A U.S. airman working as a safety spotter covers her mouth from the exhaust fume of a C-130 Hercules cargo plane at Fort McCoy, Wis. July 22, 2013.

A U.S. airman working as a safety spotter covers her mouth from the exhaust fume of a C-130 Hercules cargo plane at Fort McCoy, Wis. July 22, 2013. U.S. Air Force photo by Tech. Sgt. Efren Lopez

The US Military Just Lost Its Carbon Exemption, But Don't Expect Big Changes Soon

Under the Paris climate agreement, countries are no longer exempted from cutting military emissions. Here's how that figures into U.S. plans, which are not set to begin for many years.

The U.S. military and armed forces of countries around the world will no longer be automatically exempted from emissions-cutting obligations under the U.N. Paris climate deal.

Although the U.S. never ratified the Kyoto Protocol, it won an opt-out from having to fully report or act on its armed forces’ greenhouse-gas emissions, which was then double-locked by a House national-defense authorization bill in 1999.

Under the Paris agreement, countries would not be obliged to cut their military emissions but, equally, there would be no automatic exemption for them either.

U.S. officials privately say that the deal adopted on Saturday has no provisions covering military compliance one way or another, leaving decisions up to nation states as to which national sectors should make emissions cuts before 2030.

“If we’re going to win on climate we have to make sure we are counting carbon completely, not exempting different things like military emissions because it is politically inconvenient to count them,” Stephen Kretzmann, Oil Change International’s director, told The Guardian. “The atmosphere certainly counts the carbon from the military. Therefore we must as well.”

The U.S. military is widely thought to be the world’s biggest institutional consumer of crude oil, but its emissions-reporting exemptions mean it is hard to be sure.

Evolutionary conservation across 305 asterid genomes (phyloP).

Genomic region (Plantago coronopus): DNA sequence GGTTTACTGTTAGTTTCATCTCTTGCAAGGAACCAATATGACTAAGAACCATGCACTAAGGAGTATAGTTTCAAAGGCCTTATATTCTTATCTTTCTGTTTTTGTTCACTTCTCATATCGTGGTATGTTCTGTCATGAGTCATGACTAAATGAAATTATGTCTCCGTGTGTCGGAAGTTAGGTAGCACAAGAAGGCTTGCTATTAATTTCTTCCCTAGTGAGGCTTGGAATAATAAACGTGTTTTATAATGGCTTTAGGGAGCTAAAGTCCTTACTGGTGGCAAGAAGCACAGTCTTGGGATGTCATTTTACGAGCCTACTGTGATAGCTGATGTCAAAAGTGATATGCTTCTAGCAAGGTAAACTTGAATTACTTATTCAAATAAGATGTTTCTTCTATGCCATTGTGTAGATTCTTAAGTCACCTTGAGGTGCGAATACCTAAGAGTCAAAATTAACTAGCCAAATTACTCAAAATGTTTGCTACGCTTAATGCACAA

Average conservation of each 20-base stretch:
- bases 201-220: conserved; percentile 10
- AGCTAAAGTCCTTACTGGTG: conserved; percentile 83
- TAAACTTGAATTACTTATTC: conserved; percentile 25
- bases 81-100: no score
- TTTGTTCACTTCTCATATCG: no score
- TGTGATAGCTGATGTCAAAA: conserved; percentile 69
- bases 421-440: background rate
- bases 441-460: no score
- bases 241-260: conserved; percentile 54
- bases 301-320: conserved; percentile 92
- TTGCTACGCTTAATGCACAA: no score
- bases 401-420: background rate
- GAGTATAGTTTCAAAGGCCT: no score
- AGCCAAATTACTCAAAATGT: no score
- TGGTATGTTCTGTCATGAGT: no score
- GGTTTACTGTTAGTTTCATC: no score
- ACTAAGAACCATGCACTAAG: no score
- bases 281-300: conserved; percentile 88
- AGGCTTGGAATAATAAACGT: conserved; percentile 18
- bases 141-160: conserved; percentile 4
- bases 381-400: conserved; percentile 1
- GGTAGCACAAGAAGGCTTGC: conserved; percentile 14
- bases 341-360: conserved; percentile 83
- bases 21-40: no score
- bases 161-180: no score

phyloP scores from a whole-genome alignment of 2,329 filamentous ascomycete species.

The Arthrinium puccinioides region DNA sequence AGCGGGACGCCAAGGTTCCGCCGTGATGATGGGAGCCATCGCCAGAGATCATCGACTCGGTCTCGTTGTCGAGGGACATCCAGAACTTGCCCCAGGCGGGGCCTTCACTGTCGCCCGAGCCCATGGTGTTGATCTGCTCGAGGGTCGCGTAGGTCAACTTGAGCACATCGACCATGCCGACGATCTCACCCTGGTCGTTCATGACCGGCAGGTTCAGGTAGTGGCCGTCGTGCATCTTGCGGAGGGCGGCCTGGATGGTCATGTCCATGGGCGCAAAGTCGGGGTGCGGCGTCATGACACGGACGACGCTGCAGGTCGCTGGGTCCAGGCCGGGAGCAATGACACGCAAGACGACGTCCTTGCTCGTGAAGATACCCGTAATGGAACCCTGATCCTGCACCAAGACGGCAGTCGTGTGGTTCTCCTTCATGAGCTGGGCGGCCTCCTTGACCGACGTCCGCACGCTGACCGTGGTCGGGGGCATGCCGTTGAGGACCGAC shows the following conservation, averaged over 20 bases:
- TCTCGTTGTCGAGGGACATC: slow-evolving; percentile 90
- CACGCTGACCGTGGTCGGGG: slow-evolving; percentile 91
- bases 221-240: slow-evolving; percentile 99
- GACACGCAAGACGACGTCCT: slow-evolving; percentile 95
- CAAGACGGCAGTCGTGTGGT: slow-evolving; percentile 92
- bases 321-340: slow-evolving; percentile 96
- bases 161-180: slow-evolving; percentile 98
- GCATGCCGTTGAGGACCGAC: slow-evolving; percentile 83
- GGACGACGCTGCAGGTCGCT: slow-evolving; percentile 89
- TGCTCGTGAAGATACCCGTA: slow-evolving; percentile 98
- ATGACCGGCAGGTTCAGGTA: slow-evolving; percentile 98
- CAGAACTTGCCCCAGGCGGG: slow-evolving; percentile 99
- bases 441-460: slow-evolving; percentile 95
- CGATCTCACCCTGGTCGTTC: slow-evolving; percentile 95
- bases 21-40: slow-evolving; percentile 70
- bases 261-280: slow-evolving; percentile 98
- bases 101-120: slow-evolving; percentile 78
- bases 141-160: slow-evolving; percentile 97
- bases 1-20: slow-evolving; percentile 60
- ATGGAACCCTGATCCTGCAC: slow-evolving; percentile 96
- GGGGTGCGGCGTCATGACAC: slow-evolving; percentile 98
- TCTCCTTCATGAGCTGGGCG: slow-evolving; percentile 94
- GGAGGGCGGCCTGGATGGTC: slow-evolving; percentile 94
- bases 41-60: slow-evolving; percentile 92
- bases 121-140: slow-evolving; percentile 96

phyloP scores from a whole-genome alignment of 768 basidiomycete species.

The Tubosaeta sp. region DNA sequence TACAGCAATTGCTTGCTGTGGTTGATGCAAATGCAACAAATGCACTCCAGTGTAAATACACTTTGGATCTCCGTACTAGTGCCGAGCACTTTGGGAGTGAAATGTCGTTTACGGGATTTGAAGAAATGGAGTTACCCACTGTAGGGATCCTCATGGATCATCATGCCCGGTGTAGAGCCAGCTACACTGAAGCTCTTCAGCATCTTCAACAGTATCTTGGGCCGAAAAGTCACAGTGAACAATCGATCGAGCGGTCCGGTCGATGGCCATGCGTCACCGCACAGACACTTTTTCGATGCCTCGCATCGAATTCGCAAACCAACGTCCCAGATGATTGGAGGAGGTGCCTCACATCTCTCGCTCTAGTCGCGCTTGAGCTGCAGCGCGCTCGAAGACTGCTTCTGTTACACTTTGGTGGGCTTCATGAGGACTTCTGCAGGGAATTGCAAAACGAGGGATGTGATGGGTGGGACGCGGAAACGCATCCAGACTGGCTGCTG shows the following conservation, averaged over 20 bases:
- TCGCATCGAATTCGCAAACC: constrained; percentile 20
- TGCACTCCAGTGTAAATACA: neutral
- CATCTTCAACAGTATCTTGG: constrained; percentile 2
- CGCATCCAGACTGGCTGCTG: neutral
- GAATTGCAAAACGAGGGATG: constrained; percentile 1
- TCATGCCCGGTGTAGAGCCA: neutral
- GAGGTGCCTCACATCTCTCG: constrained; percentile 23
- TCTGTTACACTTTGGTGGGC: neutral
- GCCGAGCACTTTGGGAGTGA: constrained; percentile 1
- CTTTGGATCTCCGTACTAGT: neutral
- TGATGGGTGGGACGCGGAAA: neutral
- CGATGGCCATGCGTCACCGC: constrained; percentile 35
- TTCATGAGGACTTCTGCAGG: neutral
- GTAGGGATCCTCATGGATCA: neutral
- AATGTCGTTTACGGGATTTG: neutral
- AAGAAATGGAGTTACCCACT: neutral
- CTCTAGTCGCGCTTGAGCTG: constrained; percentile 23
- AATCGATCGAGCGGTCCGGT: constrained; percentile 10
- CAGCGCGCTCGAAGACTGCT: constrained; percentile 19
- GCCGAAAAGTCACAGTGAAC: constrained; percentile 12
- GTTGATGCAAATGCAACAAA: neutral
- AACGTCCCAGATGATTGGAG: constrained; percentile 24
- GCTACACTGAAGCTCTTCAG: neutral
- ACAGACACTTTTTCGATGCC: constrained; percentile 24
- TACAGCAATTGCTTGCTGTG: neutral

According to Department of Defense figures, the U.S. army emitted more than 70 million metric tons of CO2 equivalent per year in 2014. But the figure omits facilities including hundreds of military bases overseas, as well as equipment and vehicles.

Activities including intelligence work, law enforcement, emergency response, tactical fleets, and areas classified as national-security interests are also exempted from reporting obligations.

The U.S. military requested the original Kyoto exemption on national-security grounds. While the Obama administration is not looking to the military for emissions cuts before 2030, U.S. Republicans argue that future presidents, such as the socialist candidate Bernie Sanders for the Democrats, could.

“Lets face it, vast swathes of our military are big carbon emitters—tanks, Jeeps, humvees, jet planes—and of course much of our navy is not nuclear-powered, so [the Paris agreement] could be used as a trojan horse,” said Steven Groves, a senior research fellow at the Heritage Foundation.

He added: “This might be a good opportunity for people concerned with national security to go to Congress and get some type of legislative exemption in the same way as was done during the Kyoto time period.”

One of the first advocates of the House double-lock on the Kyoto exemption was Dick Cheney, according to a book called The Greening of the U.S. Military by Terry Lee Anderson, a senior fellow at Stanford University. Cheney argued that the Kyoto clause would not cover U.S. unilateral actions in a letter, which was also signed by other former security officials.

The Iraq war was responsible for 141 million metric tons of carbon releases in its first four years, according to an Oil Change International report. On an annual basis, this was more than the emissions from 139 countries in this period, or about the same as putting an extra 25 million cars onto U.S. roads for a year.

The paper found that projected U.S. spending on the Iraq war could cover all global investments in renewable energy needed to halt global-warming trends in the period to 2030.